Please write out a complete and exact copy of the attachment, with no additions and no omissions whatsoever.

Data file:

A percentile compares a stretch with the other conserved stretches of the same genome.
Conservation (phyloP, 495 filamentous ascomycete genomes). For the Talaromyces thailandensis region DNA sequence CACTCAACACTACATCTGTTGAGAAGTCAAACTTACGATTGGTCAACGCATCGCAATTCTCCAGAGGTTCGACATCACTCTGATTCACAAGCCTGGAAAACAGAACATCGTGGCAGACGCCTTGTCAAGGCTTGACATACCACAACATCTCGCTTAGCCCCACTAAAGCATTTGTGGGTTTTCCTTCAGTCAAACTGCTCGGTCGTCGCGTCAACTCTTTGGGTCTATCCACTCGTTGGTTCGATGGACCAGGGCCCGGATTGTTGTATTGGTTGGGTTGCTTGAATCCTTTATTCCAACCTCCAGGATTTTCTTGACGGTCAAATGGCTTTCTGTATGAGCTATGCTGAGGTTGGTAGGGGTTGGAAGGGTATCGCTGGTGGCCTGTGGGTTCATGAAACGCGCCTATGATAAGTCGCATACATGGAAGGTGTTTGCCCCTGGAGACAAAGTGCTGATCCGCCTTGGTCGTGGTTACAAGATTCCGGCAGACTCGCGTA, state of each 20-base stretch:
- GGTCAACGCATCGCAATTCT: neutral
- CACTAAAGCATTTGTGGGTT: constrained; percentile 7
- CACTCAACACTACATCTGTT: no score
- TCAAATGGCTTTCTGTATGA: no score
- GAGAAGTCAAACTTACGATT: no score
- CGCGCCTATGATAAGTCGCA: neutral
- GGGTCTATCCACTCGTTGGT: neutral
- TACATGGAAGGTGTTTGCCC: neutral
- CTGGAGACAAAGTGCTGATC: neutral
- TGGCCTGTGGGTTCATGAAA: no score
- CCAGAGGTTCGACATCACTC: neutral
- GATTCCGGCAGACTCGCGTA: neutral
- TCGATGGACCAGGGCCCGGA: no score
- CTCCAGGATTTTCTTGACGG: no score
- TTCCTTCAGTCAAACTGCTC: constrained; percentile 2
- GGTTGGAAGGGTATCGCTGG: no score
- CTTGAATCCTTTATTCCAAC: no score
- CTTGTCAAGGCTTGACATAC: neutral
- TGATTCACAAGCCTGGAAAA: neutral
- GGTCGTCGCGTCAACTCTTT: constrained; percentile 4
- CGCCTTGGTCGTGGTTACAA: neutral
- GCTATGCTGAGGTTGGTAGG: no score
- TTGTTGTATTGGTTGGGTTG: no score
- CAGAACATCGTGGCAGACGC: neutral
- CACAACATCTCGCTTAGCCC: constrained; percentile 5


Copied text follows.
A percentile compares a stretch with the other conserved stretches of the same genome.
Conservation (phyloP, 495 filamentous ascomycete genomes). For the Talaromyces thailandensis region DNA sequence CACTCAACACTACATCTGTTGAGAAGTCAAACTTACGATTGGTCAACGCATCGCAATTCTCCAGAGGTTCGACATCACTCTGATTCACAAGCCTGGAAAACAGAACATCGTGGCAGACGCCTTGTCAAGGCTTGACATACCACAACATCTCGCTTAGCCCCACTAAAGCATTTGTGGGTTTTCCTTCAGTCAAACTGCTCGGTCGTCGCGTCAACTCTTTGGGTCTATCCACTCGTTGGTTCGATGGACCAGGGCCCGGATTGTTGTATTGGTTGGGTTGCTTGAATCCTTTATTCCAACCTCCAGGATTTTCTTGACGGTCAAATGGCTTTCTGTATGAGCTATGCTGAGGTTGGTAGGGGTTGGAAGGGTATCGCTGGTGGCCTGTGGGTTCATGAAACGCGCCTATGATAAGTCGCATACATGGAAGGTGTTTGCCCCTGGAGACAAAGTGCTGATCCGCCTTGGTCGTGGTTACAAGATTCCGGCAGACTCGCGTA, state of each 20-base stretch:
- GGTCAACGCATCGCAATTCT: neutral
- CACTAAAGCATTTGTGGGTT: constrained; percentile 7
- CACTCAACACTACATCTGTT: no score
- TCAAATGGCTTTCTGTATGA: no score
- GAGAAGTCAAACTTACGATT: no score
- CGCGCCTATGATAAGTCGCA: neutral
- GGGTCTATCCACTCGTTGGT: neutral
- TACATGGAAGGTGTTTGCCC: neutral
- CTGGAGACAAAGTGCTGATC: neutral
- TGGCCTGTGGGTTCATGAAA: no score
- CCAGAGGTTCGACATCACTC: neutral
- GATTCCGGCAGACTCGCGTA: neutral
- TCGATGGACCAGGGCCCGGA: no score
- CTCCAGGATTTTCTTGACGG: no score
- TTCCTTCAGTCAAACTGCTC: constrained; percentile 2
- GGTTGGAAGGGTATCGCTGG: no score
- CTTGAATCCTTTATTCCAAC: no score
- CTTGTCAAGGCTTGACATAC: neutral
- TGATTCACAAGCCTGGAAAA: neutral
- GGTCGTCGCGTCAACTCTTT: constrained; percentile 4
- CGCCTTGGTCGTGGTTACAA: neutral
- GCTATGCTGAGGTTGGTAGG: no score
- TTGTTGTATTGGTTGGGTTG: no score
- CAGAACATCGTGGCAGACGC: neutral
- CACAACATCTCGCTTAGCCC: constrained; percentile 5